Health Canada revealed Wednesday that only five of the first 640 soil samples tested in the neighbourhood north of the Nova Scotia’s Sydney Steel Coke Ovens (Sysco) exceeded acceptable short-term exposure levels.

Provincial Health Minister Jamie Muir, who never saw a health hazard he didn’t think Sydney residents could live with, was quick to declare that the hot spots had nothing to do with pollution from Sysco.

As you might have guessed, they were the victims’ fault: arsenic found where a family had dumped ashes from its coal stove; lead left behind after careless removal of an old pipe.

Then came Friday’s Chronicle-Herald, and a page-one story that left even the most jaded Tar Ponds watchers sick with rage. The “short term exposure levels” against which samples had been checked were not the same guidelines the rest of Canada is expected to live with. The Sydney samples had been judged by much more relaxed standards drawn up specifically for this project.

In every case, the Herald revealed, the short-term Sydney exposure levels were higher – much higher – than national guidelines set by Canadian Council of Ministers of the Environment. The acceptable limit for lead was eleven times higher for Sydney than for the rest of Canada. For arsenic, it was sixty-eight times higher. For benzene, 1,040 times higher. For polycyclic aromatic hydrocarbons, 1,625 times higher. For xylenes, 165,000 times higher.

Worse still, Health Canada refused to say how many tests had exceeded the stricter CCME guidelines. The test results remained with the private labs that carried out the analyses, beyond reach of Freedom of Information requests.

CBRM mayor John Morgan called it “abhorrent” that the safety of Sydney residents would be judged by different standards than the rest of the country.

Bureaucrats responsible for the long-delayed tar ponds and coke ovens cleanup were furious with the story, which they believe was a serious misrepresentation of the nature and meaning of the tests.

“We’re upset,” Don Ferguson, regional director general for Health Canada barked into his speakerphone. “The CCME guidelines are not for human exposure. They are for the most vulnerable element living in the soil.”

Stephen Esposito, project manager for the consortium of environmental firms carrying out the assessment, said the project has been “approached in the same way it would be approached at any site across the country.”

The CCME guidelines, Esposito said, are conservative numbers intended only to identify areas of concern that require further investigation. The point of the further investigation is to determine whether the flagged chemicals pose a human health risk in the particular circumstances that exist at that specific site.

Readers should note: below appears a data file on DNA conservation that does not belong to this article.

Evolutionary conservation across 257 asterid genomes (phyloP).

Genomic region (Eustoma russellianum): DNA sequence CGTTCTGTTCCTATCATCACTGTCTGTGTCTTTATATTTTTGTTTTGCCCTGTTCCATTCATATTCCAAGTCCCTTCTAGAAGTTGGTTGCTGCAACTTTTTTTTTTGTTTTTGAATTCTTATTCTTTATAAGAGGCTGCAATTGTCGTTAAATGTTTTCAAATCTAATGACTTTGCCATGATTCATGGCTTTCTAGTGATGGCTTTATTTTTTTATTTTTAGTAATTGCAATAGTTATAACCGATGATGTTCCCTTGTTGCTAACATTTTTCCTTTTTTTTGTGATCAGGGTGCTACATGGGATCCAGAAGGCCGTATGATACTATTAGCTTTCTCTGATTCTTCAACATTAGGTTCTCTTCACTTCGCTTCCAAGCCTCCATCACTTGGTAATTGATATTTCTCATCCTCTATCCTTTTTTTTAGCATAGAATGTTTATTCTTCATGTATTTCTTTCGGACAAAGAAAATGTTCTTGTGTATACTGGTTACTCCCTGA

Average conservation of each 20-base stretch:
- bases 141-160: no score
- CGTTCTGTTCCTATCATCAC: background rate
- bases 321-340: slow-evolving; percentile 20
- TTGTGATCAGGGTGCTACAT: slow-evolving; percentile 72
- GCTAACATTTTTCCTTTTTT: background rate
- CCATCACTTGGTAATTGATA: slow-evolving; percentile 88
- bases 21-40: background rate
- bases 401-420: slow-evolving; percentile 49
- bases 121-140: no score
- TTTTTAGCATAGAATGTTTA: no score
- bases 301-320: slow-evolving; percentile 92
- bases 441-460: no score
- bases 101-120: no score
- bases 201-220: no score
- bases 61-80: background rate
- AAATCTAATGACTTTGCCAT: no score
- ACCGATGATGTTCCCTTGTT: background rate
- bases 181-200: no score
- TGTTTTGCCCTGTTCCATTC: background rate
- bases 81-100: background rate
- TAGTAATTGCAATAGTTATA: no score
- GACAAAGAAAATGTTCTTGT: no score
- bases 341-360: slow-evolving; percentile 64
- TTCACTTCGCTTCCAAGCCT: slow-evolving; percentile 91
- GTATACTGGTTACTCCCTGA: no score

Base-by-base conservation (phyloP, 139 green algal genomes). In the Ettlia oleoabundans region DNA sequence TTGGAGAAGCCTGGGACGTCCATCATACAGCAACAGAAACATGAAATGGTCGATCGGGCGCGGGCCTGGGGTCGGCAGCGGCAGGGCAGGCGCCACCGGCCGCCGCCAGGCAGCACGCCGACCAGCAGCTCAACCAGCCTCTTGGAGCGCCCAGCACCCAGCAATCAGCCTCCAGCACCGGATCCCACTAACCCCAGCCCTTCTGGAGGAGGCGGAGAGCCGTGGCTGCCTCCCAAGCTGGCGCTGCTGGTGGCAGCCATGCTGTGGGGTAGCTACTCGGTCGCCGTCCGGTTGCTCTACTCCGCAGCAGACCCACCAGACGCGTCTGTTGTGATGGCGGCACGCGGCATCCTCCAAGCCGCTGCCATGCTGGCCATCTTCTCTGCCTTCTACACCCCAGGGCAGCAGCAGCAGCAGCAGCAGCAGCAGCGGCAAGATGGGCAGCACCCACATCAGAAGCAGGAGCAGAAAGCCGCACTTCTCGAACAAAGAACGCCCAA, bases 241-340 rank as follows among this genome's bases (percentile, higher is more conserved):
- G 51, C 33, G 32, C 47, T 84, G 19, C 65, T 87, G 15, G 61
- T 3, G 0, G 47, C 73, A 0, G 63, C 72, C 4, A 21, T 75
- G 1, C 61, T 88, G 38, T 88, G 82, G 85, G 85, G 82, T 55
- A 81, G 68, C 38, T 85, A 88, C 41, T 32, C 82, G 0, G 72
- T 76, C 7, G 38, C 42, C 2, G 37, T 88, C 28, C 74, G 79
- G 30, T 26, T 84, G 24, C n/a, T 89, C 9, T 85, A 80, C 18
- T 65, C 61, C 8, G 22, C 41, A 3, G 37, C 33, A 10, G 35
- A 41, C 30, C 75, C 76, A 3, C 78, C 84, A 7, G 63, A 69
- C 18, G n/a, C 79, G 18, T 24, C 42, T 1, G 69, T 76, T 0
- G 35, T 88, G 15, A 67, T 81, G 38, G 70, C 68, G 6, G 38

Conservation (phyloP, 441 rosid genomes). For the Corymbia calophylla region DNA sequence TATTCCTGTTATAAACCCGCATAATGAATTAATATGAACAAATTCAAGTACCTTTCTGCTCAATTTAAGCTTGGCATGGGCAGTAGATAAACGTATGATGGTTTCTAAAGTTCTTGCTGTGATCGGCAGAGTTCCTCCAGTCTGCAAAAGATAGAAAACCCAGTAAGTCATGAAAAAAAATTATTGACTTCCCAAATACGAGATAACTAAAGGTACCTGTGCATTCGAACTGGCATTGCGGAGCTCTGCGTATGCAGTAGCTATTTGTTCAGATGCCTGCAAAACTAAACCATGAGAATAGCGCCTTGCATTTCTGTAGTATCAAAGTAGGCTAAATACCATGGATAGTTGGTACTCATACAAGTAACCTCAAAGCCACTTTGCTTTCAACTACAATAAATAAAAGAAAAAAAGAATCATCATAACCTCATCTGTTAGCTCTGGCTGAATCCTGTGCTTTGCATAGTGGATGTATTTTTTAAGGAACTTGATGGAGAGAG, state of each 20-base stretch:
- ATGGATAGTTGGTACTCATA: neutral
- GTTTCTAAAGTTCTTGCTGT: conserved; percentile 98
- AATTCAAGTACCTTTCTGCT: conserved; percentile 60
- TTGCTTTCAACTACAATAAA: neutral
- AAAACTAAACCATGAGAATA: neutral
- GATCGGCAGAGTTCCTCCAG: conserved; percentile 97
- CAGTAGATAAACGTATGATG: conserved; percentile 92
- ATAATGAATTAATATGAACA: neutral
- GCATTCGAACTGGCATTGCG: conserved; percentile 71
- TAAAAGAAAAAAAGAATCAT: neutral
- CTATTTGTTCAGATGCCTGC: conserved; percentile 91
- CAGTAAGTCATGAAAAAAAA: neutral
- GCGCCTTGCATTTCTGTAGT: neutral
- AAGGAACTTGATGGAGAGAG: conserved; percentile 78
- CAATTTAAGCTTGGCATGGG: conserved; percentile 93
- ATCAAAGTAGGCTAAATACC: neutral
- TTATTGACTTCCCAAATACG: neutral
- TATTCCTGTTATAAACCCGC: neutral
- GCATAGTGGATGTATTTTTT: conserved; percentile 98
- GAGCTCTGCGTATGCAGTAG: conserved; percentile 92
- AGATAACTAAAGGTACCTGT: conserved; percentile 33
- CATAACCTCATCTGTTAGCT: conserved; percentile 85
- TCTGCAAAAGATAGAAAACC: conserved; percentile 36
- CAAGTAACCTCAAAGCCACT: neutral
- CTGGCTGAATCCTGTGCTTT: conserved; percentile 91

Investigators in Sydney, he said, are trying to figure out whether it’s a safe place to live, i.e., whether residential exposure through a seventy-year life span puts citizens at risk. Their analysis will be completed by September 1.

With public concern at a fever pitch, they were also asked to determine whether it was safe for families to live there for even a short period of time. For that test, the benchmark was a toddler living in the neighbourhood for sixty days, the time it will take to complete the chronic exposure analysis.

In both cases, analysis followed a similar course, Esposito said. For each toxic chemical, investigators determined the maximum tolerable dose over seventy years (for chronic exposure) and over sixty days (short-term risk). The tolerable-dose figures came from Health Canada and the U.S. Environmental Protection Agency (EPA).

Then they determined possible pathways of exposure residents might experience. For the short-term risk assessment, the researchers estimated that a toddler might conceivably ingest as much as 400 milligrams of contaminated soil per day – roughly one-third of a restaurant sugar pack.

The short-term standards reported by the Chronicle-Herald represent the amount of each toxin that would have to be present in soil for a toddler who ate 400 mg. per day for sixty days to exceed the maximum safe dose established by Health Canada or the EPA.

The lifetime risk to be reported in September will look at multiple pathways of exposure – ingestion, absorption through the skin, inhalation of dust – and determine how much of each toxin must be present in the soil for people who spend their whole lives in the neighbourhood to exceed a safe dose.

“Risk assessment isn’t rocket science,” said Esposito. “It has a lot of complex underlying components but the basic process is very straightforward.”

“We do this for a living,” said Bryan Leece, senior toxicologist on the project.

Does the coke ovens cleanup pose unique problems?

“We’re asked that all the time,” said Leece. “The short answer is no.”

He rattled off half a dozen comparable cleanups in Ontario: massive industrial pollution of Hamilton Harbour; radioactive waste from a nuclear plant at Port Hope; PCB contamination at Cornwall from a General Motors plant across the U.S. border; a toxin-spewing Inco plant at Port Colborne.

Any of them have 700,000 tonnes of toxic waste?

“I think Randle’s Reef in Hamilton Harbour has you beat,” said Leece.

Ever have to move a whole neighbourhood?

“In the backyard of the nuclear plant at Port Hope.”

“The Sydney Steel Plant used conventional technology for making steel and coke,” said Esposito. “There are probably hundreds of sites like this in the U.S., many of which have been cleaned up. There are significant issues, but they’re not unmanageable.”

All the more reason to get on with it.